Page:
Kurdistan To Begin Exporting Mushrooms, Calls For Govt Ban On Imports

ERBIL, Kurdistan Region —The Kurdistan Region is due to begin exporting mushrooms, another sign of a boom in domestic produce and self-reliance, according to the KRG’s agriculture ministry.

According to data from the KRG Agriculture and Water Resources Ministry, there are seven advanced mushroom production projects across the Kurdistan Region, including three in Erbil, three in Sulaimani and one in Duhok, with a total daily output of 16 tons.

The ministry is attributing the spike in demand to a growing concern over healthy living.

Mushrooms are typically produced above ground. They contain abundant proteins and in some countries are considered as a replacement of red meat.

“Due to the growth of people’s awareness of buying healthy and fresh food, there is increase in demand for mushrooms,” Hussein Hama Karim, spokesperson of the agriculture ministry, told Rudaw on Monday. “This has encouraged producers to establish advanced projects.”

“Another two projects are under construction,” he said, adding the aim is to increase product to 22 tons every day in the next two years in order to export them to other parts of Iraq.

Mushroom production consists of three segments. The first is to produce the seed and sprout of the mushroom. The second part is adding compost, essential to the mushroom’s growth, before the final stages of production.

The White Mushroom Project, established two years ago near Dolabakra village in Qushtapa, Erbil has a total daily output of six tons, according to the owner.

“In the beginning we started our project to grow mushrooms in 19 rooms and it was pretty successful,” project owner Zana Nuri said. “This year we expanded the project by creating another 24 rooms.”

“We produce six tons every day,” he said. “In 45 days, we will increase our produce to 12 tons.”

The three mushroom projects of Sulaimani collectively produce six tons on a daily basis.

Penjwen Mushroom Project is the oldest in the province and has a total output of 2300 kilos every day.

“All the mushroom projects of Sulaimani are operating. They each send mushroom to markets  per their own capacity and they sell, but our profit is not doing very well due to high cost [of production] and cheap price,” Yousif Namiq, head of the Penjwen project and member of the Sulaimani Mushroom Projects Group, said.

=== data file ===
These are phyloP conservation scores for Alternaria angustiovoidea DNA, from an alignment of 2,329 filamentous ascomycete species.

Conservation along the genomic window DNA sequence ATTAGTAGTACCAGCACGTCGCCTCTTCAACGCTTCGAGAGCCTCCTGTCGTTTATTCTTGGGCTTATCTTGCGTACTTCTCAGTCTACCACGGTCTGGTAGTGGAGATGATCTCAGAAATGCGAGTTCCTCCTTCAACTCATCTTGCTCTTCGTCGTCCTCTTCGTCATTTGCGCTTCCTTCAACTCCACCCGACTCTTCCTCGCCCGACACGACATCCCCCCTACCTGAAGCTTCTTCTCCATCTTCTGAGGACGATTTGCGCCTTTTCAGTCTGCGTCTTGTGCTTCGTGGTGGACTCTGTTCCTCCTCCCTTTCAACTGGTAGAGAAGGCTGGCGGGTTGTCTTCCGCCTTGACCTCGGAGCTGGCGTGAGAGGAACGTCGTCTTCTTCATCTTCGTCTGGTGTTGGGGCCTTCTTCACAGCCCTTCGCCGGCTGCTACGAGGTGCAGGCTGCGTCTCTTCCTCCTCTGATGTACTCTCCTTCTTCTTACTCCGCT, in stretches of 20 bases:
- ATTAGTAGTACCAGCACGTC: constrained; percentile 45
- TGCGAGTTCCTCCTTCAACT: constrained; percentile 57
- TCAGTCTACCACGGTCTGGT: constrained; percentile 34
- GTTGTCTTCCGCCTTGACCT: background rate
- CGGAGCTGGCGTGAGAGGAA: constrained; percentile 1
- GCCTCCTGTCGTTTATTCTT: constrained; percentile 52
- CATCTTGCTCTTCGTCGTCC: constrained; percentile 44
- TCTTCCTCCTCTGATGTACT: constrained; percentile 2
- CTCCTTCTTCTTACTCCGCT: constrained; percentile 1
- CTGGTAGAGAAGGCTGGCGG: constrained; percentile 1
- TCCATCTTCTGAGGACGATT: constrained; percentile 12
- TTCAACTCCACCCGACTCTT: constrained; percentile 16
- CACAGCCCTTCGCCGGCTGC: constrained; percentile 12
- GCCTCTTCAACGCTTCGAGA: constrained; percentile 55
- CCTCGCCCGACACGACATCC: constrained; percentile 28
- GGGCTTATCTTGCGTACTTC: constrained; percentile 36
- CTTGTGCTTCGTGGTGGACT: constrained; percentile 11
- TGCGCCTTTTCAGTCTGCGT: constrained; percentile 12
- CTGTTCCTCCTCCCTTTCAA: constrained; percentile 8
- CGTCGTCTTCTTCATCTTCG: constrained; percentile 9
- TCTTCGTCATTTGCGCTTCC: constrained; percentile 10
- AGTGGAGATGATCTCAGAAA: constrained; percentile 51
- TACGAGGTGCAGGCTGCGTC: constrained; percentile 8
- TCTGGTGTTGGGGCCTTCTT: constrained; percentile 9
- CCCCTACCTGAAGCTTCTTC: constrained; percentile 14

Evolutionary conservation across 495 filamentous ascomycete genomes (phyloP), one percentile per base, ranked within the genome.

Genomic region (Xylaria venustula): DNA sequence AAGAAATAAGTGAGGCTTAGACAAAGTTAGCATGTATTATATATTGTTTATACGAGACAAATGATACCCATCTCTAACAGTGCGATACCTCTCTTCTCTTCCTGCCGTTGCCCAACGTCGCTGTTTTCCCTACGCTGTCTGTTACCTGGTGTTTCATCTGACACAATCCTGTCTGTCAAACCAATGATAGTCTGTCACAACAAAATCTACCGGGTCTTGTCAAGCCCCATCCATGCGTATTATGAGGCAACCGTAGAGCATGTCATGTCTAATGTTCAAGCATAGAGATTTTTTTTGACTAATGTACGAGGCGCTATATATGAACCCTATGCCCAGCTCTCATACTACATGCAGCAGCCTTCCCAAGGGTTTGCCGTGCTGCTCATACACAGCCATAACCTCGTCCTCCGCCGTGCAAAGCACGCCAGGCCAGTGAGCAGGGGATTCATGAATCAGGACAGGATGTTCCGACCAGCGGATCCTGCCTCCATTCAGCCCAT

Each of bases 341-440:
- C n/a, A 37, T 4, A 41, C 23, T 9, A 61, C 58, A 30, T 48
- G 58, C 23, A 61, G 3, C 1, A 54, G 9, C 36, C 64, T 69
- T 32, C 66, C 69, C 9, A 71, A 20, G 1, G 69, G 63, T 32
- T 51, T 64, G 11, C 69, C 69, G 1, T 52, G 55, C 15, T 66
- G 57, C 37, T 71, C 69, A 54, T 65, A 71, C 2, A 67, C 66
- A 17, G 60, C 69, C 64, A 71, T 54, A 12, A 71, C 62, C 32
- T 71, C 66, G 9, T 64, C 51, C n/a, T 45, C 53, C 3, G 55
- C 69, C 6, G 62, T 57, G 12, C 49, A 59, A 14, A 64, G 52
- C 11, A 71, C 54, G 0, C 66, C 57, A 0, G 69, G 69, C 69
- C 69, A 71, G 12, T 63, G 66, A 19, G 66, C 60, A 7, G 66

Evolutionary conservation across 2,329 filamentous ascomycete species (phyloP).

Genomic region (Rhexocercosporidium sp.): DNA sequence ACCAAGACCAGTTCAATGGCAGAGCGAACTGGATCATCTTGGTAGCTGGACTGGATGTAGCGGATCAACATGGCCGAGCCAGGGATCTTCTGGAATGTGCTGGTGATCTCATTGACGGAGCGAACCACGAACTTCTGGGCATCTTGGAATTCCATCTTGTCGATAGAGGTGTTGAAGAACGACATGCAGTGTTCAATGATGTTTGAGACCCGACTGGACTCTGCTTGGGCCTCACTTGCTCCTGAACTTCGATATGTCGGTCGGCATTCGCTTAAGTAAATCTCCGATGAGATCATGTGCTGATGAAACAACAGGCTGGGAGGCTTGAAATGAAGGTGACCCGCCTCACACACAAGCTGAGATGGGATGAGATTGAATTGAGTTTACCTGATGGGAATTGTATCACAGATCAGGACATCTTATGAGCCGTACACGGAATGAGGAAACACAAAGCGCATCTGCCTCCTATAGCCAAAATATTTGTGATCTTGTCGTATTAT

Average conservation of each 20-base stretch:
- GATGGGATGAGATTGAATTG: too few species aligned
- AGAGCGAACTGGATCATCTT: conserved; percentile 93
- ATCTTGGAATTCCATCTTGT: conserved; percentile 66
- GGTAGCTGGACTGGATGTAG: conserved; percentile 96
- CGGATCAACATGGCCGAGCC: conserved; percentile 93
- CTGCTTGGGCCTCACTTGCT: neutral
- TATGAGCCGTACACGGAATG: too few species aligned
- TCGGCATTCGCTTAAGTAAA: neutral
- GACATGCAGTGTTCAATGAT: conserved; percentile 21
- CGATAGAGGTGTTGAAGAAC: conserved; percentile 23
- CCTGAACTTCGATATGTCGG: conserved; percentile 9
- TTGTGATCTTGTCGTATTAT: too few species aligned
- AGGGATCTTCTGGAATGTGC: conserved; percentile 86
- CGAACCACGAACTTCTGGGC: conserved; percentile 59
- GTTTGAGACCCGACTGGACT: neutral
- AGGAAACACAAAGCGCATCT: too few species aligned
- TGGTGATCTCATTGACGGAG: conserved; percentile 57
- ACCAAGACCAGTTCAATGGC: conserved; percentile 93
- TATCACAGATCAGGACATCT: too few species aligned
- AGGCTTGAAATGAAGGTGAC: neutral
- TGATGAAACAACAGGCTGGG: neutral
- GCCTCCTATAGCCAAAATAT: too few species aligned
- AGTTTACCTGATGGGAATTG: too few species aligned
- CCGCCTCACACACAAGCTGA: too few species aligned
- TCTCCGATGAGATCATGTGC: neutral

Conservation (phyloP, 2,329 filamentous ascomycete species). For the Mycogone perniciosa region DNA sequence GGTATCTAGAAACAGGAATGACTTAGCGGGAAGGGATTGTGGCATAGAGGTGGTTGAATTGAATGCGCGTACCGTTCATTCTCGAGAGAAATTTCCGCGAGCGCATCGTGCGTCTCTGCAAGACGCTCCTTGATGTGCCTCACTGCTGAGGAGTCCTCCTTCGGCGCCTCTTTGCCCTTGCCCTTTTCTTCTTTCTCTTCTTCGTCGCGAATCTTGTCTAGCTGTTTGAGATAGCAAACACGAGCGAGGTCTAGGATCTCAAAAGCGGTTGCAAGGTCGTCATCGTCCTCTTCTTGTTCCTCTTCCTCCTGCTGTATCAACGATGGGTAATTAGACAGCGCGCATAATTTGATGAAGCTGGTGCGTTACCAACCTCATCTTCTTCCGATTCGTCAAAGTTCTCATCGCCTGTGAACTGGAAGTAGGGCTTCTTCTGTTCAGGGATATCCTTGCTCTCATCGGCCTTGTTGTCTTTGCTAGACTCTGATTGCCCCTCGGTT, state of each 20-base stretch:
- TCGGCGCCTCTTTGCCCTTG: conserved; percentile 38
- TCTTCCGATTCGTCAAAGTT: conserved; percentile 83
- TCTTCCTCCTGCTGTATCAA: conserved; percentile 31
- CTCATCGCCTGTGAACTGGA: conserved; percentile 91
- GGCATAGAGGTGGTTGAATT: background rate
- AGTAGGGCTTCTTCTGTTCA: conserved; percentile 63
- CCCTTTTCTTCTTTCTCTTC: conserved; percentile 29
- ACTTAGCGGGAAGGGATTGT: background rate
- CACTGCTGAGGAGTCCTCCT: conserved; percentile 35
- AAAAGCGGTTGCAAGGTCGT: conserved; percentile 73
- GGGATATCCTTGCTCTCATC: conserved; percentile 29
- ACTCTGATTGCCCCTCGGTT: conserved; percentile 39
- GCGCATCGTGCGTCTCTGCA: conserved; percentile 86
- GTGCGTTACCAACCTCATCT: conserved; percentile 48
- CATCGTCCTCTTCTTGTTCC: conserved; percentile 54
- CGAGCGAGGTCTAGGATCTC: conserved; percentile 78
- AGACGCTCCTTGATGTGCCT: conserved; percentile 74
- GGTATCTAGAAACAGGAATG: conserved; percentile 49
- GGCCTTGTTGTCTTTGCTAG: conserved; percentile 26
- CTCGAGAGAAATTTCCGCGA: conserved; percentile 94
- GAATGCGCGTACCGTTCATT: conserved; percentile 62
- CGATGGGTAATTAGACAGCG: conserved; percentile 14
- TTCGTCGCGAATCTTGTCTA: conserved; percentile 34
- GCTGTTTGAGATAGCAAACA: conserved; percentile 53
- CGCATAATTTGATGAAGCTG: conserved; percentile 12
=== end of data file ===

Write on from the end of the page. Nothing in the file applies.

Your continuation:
“For example, the cost of producing five tons is 12 million dinars, while we sell one kilo for 2,500 dinars,” he added.

Mushrooms need 35 days to grow and can be planted in all seasons.

Despite the losses, factories keep expanding with the aim of increasing exportation.

Shiler Project for the Production of Mushrooms was established in 2013. In the beginning they had just six production rooms, but they expanded the scope of their work to 21 rooms in 2018.

“Mushrooms are of high value, no less than red meat,” Hiwan Tofiq, the owner of the project said.”

People have not found out how valuable this food item is,” he added.

He is calling on other mushroom producers to join efforts and advertise for their products to introduce to people to their health benefits.

Unlike other agricultural products, Nuri says they do not have a problem selling their products, but want action from the government to ban importation.

“We sell the bulk of mushrooms in the Kurdistan Region,” he said, adding the remaining part goes to other parts of Iraq.

“If the government is really working to help boost domestic produce and ban the importation of canned mushrooms, we will be ready to establish our own factories, “he added.

The majority of Kurdish mushroom projects rely on Iranian materials for their work in the first and second stages of the plantation and growth of mushrooms, according to Nuri.

“But I fully depend on myself across the three stages of production. For composting process we capitalize on wheat bran,” he said. “Every year we buy bran from farmers for $300,000. And to create the spurn of mushrooms, we have established a lab where we produce the seed ourselves.”

Not everyone can avoid Iranian produce, however.

“The cost of one ton of domestic compost is 500,000 dinars, while a ton of Iranian compost we buy for 250,000 dinars,” said Yousif Namiq. “That is why we use the Iranian compost.”

Source: Rudaw.net

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